How To Reduce Your Liquidation Price On MakerDAO By 40%

Advaith Doosa
Jun 25, 2019 · 4 min read

MakerDAO is an immediate and non-custodial line of credit. By using Maker, users can open a CDP (Collateralized Debt Position) and borrow a stablecoin called DAI by depositing ETH as collateral. The most common reason for opening a CDP and borrowing DAI is purchasing ETH (source, source, source). If the price of ETH increases more than the cost of the stability fee, users profit.

However, there are risks to borrowing against yourself. If the price of ETH falls and the CDP becomes under-collateralized, Maker automatically sells the collateral to repay the debt.

This post shows how to lower the risk of a CDP liquidation by over 40%.

When does liquidation happen?

Liquidation is when the Maker automatically sells your ETH collateral to repay the DAI debt. Liquidation happens when the value of the ETH collateral is less than 150% of the DAI borrowed.

Let’s walk through an example:

  1. Opening a CDP — Alice opens a CDP with 1 ETH and borrows $75 worth of DAI.
  2. Initial price — The price of ETH is $150 and Alice is 200% collateralized (USD value of ETH collateral / DAI borrowed).
  3. Liquidation conditions — If the price of ETH falls to $112.5, the CDP will be liquidated and the ETH sold to repay Alice’s $75 DAI debt.

Reduce the liquidation risk by increasing collateral

Increasing the collateral value of CDPs by adding ETH is usually discussed in the context of getting access to more leverage and purchasing additional ETH (link). The overlooked benefit of adding collateral to your CDP with purchased ETH is lowering the liquidation price and making the CDP more resilient to drops in ETH prices.

Options A and B both allow users to borrow $100 worth of DAI. Option B allows users to borrow the same amount of DAI but lowers the liquidation risk without additional cost.

Walking through a detailed example, here’s how Alice could have made her CDP safer by re-collateralizing:

  1. Opening a CDP — Alice opens a CDP with 1 ETH as collateral. The price of ETH is $150 and Alice’s collateral is worth $150.
  2. Withdrawing DAI — Using her ETH as collateral, Alice decides to withdraw the maximum amount of 100 DAI. Alice is in a dangerous situation. If ETH prices drop by just $1, Alice’s collateral will be liquidated.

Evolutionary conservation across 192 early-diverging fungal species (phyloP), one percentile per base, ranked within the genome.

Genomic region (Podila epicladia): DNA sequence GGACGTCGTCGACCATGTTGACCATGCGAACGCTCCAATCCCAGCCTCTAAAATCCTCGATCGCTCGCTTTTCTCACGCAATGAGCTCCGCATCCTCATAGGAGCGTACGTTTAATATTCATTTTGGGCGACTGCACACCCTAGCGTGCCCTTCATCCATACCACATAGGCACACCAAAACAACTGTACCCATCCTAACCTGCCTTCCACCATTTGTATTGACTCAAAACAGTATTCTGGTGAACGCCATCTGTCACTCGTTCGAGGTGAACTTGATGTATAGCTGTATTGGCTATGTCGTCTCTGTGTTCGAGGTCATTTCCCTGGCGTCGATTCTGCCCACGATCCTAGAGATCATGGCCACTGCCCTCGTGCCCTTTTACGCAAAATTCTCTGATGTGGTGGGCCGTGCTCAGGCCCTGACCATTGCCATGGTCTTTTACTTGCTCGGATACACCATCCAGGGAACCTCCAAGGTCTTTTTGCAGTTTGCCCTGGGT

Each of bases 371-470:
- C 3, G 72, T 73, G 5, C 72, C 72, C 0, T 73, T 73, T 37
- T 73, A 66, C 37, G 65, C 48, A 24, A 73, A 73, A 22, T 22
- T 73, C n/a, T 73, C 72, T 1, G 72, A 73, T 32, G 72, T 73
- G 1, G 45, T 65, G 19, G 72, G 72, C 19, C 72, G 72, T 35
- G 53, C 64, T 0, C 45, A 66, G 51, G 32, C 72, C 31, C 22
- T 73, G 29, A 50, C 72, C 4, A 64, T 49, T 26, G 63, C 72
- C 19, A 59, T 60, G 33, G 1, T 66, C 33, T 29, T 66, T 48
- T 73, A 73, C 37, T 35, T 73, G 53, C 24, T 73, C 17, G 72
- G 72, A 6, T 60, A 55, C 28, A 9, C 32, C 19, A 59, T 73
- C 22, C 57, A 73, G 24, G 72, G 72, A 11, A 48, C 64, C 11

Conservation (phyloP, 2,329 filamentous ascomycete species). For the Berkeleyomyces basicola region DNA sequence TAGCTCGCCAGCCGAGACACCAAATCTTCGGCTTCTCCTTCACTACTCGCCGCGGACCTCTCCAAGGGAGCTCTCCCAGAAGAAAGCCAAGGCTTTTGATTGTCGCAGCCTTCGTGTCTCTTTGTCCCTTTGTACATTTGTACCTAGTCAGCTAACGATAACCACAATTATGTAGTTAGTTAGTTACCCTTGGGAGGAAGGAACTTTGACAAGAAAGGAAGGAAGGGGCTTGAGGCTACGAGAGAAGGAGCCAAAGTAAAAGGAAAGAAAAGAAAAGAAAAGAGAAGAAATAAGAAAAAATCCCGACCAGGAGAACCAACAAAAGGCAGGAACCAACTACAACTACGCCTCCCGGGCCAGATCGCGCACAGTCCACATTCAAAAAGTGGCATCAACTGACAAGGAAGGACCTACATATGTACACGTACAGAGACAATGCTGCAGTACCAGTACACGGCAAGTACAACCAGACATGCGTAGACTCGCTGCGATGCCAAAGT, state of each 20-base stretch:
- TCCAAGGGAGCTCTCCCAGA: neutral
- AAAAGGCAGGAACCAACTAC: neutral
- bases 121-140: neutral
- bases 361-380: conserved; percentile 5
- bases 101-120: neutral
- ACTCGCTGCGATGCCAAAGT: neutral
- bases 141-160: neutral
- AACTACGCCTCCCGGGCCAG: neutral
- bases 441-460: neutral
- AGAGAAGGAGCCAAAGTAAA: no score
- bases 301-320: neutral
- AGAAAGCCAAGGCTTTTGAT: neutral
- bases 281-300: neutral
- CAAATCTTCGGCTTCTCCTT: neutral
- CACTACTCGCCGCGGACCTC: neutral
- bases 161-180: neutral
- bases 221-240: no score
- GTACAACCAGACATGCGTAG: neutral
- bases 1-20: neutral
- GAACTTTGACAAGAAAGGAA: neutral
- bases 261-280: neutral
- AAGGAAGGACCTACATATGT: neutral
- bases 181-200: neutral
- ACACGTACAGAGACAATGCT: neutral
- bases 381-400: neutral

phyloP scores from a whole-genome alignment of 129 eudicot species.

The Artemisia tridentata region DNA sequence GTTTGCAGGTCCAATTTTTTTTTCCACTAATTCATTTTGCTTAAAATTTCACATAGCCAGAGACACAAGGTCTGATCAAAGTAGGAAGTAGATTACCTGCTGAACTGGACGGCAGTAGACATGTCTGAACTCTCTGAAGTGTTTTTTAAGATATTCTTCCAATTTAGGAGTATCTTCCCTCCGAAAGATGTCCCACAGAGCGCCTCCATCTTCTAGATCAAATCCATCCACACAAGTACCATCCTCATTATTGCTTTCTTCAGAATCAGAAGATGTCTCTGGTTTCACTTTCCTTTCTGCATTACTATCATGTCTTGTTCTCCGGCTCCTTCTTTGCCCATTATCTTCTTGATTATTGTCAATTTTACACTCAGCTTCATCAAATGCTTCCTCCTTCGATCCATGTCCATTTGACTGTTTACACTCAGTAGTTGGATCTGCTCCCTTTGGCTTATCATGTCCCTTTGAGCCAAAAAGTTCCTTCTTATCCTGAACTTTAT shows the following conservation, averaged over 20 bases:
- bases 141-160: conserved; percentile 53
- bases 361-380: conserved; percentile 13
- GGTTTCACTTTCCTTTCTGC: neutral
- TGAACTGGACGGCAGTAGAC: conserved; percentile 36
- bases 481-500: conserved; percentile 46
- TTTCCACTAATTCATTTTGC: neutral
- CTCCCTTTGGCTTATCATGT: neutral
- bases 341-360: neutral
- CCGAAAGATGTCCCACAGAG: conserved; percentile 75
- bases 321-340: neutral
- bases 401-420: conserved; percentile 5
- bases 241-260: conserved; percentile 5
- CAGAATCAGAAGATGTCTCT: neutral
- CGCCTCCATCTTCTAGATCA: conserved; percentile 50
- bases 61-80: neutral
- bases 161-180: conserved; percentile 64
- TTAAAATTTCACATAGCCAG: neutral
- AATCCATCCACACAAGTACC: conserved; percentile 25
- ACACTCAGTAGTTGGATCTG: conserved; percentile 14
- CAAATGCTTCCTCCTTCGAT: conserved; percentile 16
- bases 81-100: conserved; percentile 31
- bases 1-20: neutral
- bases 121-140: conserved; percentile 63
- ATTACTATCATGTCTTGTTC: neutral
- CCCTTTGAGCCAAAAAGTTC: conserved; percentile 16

3. Purchasing ETH — Alice is an ETH HODL’er and uses the $100 DAI to purchase 0.66 ETH
  4. Reducing liquidation risk by adding collateral — Alice can reduce her liquidation risk by adding the 0.66 ETH she just purchased back into her CDP as collateral. Alice’s CDP is now backed by 1.66 ETH.
  5. Reduced liquidation price — The CDP now has 1.66 ETH to repay the same $100 DAI debt. Since there is more collateral backing the $100 loan, Alice has lowered her liquidation price from $150 to just $90.
Table A: Change in liquidation price as a function of re-collateralizing ETH in the CDP

The benefit of re-locking the ETH in the CDP grows as more DAI is borrowed.

What are the downsides?

Even though adding collateral lowers your liquidation risk in Maker, there is no free lunch. The downsides of this approach are:

  1. Liquidation is still a risk — Adding collateral reduces the liquidation price. However, if ETH prices collapse quickly, you could lose more collateral.
  2. Great exposure to Maker systemic risk — In the event Maker has bugs in the smart contract and gets hacked, you would lose more ETH.
  3. Higher gas fees — Adding the collateral back into the CDP costs gas. This transaction can be expensive if the network is congested.

The safest bet is to purchase crypto and hold without additional leverage. However, if you plan to borrow from Maker, adding that newly purchased ETH back into the CDP is one of the best ways to lower your risk.

Pro users on MakerDao always add collateral into their CDPs

Re-collateralizing CDPs is a smart move already made by many high-value CDPs. Our team analyzed hundreds of CDPs on MakerScan and found a common pattern: every DRAW is followed by a LOCK. A DRAW withdraws DAI and increases debt. A LOCK adds ETH collateral and increases the collateral ratio.

Taking a look at CDP #1162 below, the user starts by locking ETH to draw DAI. The user then takes this DAI to purchase ETH. This action follows a LOCK where the user adds the newly purchased ETH back into the same CDP.


How do I create a safer CDP?

If you are borrowing DAI to go long on ETH, adding the purchased ETH back into the CDP is a free way to lower risk. By adding additional collateral into the CDP, you lower the liquidation price and protect the CDP against drops in the price of ETH.

About me: I work at OpenMarketCap. Check out the price of DAI here.

DISCLAIMER: This is not financial advice. It is intended only as an educational resource meant to aid the community. Always do your own research.

DIRT Protocol

Protocol for decentralized data validation

Thanks to Wil Chung

Advaith Doosa

Written by

Crypto since 2014 // First Principles // @dirtprotocol

DIRT Protocol

Protocol for decentralized data validation

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